The Rich Cebuano History of Raya’s Arnis

It is 2020, and many things have already changed and happened when compared to the previous decade. Now, the world is more accepting of people of every orientation and every nation.

Disney has its fair share of progressiveness as they have been releasing movies that represent all different types of people, such as Moana in 2016 that represented Polynesian culture. This time, many are excited for Disney’s next film, which features a Southeast Asian warrior named Raya.

The film was reported by The Hashtag Show way back in 2018 with the title “Dragon Empire”, but in August of 2019, Disney officially revealed the upcoming film during their D23 Expo. This year, Disney released trailer footage about the film and many are happy to finally see some Southeast Asian representation.

The story centers around Raya, who is in a quest to search for the last dragon 500 years after the dragons sacrificed themselves for humanity against sinister monsters ravaging the land. Her quest starts as these monsters have risen once again to torment the lives of humans, and it is up to Raya to find the last dragon to save them all. Of course, we can expect some sort of twist and a deep and heartfelt message within the movie, as this is Disney we are talking about.

While many people are talking about the Southeast Asian representation, there are also a lot of people noting something remarkable in the trailer footage. Raya’s choice of weapons is actually a Filipino martial art weapon from Arnis, also known as Kali or Eskrima. Arnis is a Filipino martial art form that emphasizes weapon-based fighting. The weapons used in the current martial art uses sticks but these can be interchanged with knives and bladed weapons depending on the usage.

Supreme Grandmaster Diony Cañete, founder of World Eskrima Kali Arnis |
Photo by Dennis Gasgonia, ABS-CBN News
Photo from Doce Pares Cebu

Arnis has a rich history in the Philippines, but has quite the few historical records due to the art being practiced by commoners back in the day. This fighting style can be traced back to the times of conflict between tribes and kingdoms of the country, when the Spanish colonization was not yet present. It is said that the style may have come from different countries such as India or Malaysia, but the fact remains that the Arnis fighting style became a reliable and terrifying one.

Back when Magellan discovered the Philippine Islands and arrived in Cebu, he was welcomed by the Rajah Humabon, the Rajah of Cebu at the time. As we all already know, Magellan was able to baptize the tribe into Christianity, but many historians claim that Rajah Humabon actually let them baptize his people so that he can strike a deal between them, in which he requested Magellan to slay his rival Lapu-Lapu. Of course, we already know what happened here, but the interesting fact is that many historians also claim that Lapu-Lapu utilized Arnis as his fighting style using bladed weapons.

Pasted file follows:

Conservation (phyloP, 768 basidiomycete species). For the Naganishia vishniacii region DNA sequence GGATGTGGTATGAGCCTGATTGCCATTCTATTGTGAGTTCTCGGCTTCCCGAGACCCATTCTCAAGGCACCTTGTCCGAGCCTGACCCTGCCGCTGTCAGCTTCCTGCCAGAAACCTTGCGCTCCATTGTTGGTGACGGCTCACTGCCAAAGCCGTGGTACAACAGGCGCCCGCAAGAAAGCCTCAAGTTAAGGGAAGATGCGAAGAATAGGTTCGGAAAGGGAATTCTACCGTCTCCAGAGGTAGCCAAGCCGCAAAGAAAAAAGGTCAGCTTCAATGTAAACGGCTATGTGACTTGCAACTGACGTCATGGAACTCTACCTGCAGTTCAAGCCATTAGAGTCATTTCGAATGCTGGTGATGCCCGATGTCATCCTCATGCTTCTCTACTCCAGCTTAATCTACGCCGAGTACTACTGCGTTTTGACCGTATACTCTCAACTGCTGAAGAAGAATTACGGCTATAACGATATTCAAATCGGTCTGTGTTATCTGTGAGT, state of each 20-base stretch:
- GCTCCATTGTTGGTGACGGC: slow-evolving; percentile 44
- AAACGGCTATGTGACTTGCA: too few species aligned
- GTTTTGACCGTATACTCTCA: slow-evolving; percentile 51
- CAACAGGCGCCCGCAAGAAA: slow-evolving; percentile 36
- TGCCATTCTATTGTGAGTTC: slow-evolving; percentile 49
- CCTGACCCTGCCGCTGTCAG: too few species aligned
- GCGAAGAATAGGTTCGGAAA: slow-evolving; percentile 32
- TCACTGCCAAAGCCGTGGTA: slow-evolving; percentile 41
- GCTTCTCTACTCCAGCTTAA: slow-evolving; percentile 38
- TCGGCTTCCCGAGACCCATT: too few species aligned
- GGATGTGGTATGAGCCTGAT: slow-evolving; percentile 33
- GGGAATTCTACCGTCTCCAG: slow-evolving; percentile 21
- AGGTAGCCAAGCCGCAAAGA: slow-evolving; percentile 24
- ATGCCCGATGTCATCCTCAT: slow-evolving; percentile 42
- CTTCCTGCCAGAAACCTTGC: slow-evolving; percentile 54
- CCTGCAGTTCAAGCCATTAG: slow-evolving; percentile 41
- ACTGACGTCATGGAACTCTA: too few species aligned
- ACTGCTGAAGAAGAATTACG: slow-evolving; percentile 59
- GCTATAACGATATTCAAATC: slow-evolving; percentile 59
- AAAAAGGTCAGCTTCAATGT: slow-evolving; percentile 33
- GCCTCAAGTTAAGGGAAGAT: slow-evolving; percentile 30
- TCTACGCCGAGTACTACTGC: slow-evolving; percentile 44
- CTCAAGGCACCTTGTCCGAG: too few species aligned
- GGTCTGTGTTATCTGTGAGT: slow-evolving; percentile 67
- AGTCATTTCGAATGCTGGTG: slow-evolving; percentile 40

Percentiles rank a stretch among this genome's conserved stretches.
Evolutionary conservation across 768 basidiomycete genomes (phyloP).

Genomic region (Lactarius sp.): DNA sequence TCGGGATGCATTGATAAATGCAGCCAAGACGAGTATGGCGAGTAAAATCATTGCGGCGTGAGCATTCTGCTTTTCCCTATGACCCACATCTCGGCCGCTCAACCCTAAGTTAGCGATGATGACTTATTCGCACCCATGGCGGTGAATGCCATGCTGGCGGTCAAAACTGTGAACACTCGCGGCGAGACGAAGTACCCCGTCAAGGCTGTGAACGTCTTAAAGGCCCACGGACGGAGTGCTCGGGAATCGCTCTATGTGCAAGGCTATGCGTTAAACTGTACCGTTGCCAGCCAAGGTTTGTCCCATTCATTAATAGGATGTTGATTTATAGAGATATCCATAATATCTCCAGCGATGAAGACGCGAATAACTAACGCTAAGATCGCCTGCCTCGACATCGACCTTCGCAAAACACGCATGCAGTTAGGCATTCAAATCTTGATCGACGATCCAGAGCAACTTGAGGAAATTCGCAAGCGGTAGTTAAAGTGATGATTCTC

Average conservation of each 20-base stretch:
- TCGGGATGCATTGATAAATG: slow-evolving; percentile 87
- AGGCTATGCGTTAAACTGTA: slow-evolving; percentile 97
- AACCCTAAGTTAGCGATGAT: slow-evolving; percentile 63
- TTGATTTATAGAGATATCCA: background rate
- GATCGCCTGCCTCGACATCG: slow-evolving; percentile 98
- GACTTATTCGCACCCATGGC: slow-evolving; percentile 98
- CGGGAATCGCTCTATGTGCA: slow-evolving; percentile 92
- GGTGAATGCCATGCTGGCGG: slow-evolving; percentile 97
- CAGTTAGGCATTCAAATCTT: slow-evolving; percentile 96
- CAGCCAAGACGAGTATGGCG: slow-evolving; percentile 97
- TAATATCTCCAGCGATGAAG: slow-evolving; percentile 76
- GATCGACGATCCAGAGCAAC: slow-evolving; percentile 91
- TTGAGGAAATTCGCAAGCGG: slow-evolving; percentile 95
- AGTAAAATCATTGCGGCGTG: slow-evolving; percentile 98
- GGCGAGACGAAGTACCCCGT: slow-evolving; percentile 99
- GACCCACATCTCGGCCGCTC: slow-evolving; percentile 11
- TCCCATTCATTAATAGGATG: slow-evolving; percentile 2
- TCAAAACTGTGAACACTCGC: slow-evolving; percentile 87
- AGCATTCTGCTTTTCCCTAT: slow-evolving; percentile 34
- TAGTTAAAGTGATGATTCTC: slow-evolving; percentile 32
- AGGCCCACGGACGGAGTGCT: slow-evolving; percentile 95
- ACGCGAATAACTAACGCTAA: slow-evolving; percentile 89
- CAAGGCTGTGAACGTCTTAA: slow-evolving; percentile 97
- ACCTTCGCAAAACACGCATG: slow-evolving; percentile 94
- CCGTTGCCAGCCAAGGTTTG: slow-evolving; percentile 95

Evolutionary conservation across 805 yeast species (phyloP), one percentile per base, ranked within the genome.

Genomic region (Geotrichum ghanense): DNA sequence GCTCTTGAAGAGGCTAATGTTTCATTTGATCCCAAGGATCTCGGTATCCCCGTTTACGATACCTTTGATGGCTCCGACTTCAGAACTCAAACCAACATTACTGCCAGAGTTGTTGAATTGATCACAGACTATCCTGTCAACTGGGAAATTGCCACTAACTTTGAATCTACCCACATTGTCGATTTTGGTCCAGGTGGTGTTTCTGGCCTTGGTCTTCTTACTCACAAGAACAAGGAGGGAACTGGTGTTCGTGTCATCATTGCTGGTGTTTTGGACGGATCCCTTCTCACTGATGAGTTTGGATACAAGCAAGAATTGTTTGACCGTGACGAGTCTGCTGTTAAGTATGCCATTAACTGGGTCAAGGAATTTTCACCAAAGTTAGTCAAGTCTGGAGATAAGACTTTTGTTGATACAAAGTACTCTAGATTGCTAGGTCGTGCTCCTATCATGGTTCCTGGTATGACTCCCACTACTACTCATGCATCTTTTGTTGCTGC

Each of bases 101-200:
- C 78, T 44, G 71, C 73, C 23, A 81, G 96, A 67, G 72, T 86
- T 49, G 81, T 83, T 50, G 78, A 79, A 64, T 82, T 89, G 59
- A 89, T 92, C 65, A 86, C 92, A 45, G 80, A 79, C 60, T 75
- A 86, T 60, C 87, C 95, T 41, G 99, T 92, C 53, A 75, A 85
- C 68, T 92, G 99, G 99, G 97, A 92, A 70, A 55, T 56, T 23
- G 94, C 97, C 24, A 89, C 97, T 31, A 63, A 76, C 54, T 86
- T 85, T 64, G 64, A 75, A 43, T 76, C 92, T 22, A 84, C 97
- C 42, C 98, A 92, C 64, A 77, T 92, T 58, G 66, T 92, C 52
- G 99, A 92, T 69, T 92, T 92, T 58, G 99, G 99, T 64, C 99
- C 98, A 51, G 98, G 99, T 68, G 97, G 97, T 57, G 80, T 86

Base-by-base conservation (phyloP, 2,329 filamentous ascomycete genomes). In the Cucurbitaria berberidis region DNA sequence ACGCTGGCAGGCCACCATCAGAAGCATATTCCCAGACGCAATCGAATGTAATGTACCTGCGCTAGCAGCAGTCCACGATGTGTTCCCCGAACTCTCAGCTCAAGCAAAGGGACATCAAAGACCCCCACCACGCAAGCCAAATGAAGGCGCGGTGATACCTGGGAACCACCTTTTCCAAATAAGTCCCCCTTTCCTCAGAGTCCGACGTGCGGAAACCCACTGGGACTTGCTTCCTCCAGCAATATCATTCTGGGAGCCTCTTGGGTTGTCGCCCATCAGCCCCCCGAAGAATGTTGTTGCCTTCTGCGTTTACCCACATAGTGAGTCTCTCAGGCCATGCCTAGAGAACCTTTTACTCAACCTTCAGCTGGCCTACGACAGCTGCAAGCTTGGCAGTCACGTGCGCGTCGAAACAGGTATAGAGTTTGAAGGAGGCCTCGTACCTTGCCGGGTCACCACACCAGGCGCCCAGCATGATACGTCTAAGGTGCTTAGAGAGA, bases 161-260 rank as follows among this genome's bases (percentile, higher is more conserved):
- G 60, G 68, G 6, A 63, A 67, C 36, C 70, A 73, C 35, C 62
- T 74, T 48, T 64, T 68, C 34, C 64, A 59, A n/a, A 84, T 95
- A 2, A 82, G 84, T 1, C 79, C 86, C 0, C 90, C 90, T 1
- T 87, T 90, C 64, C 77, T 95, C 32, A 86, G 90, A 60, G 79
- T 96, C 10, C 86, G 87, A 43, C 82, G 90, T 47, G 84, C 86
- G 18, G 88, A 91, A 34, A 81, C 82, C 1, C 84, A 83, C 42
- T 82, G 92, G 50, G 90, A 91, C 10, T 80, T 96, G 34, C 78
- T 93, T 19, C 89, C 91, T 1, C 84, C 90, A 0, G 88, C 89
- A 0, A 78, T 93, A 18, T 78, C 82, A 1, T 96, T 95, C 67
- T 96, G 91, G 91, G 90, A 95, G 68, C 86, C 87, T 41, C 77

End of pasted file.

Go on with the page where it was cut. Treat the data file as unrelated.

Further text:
There are also many more claims of Arnis use in the Philippine history, like how Arnis was supposedly used by local assassins hired by the Spanish to put down revolts or how Arnis was utilized by the revolutionaries fighting in the Philippine revolution, but we can leave it at that and find these interesting easter eggs by yourself. The fact that Raya and the Last Dragon used this fighting style is a notable nod to a historical art form represented in modern day cinema.

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  1. Magellan did not discover the Philippines. People don’t discover people. Much less an entire civilization. We need to identify ourselves beyond being colonized for 400yrs. We had a rich maritime history and dealt with various people/kingdoms across Asia that stretched back hundreds of years prior to the Spanish enslavement. Thus the pre-colonial experience did not exist in a vacuum and was strongly tied to neighboring ASEAN cultures, especially in martial arts. I think it’s high time we take our history back and stop romanticizing European involvement as if they’ve had a positive contribution overall. As a Cebuana, the ASEAN representation in this film meant a lot. The inner-child in me is glad that my phenotype is being celebrated. Lol I wish Filipino main stream media would follow suit and honor our diversity. Thanks for the review, I truly enjoyed your assessment.


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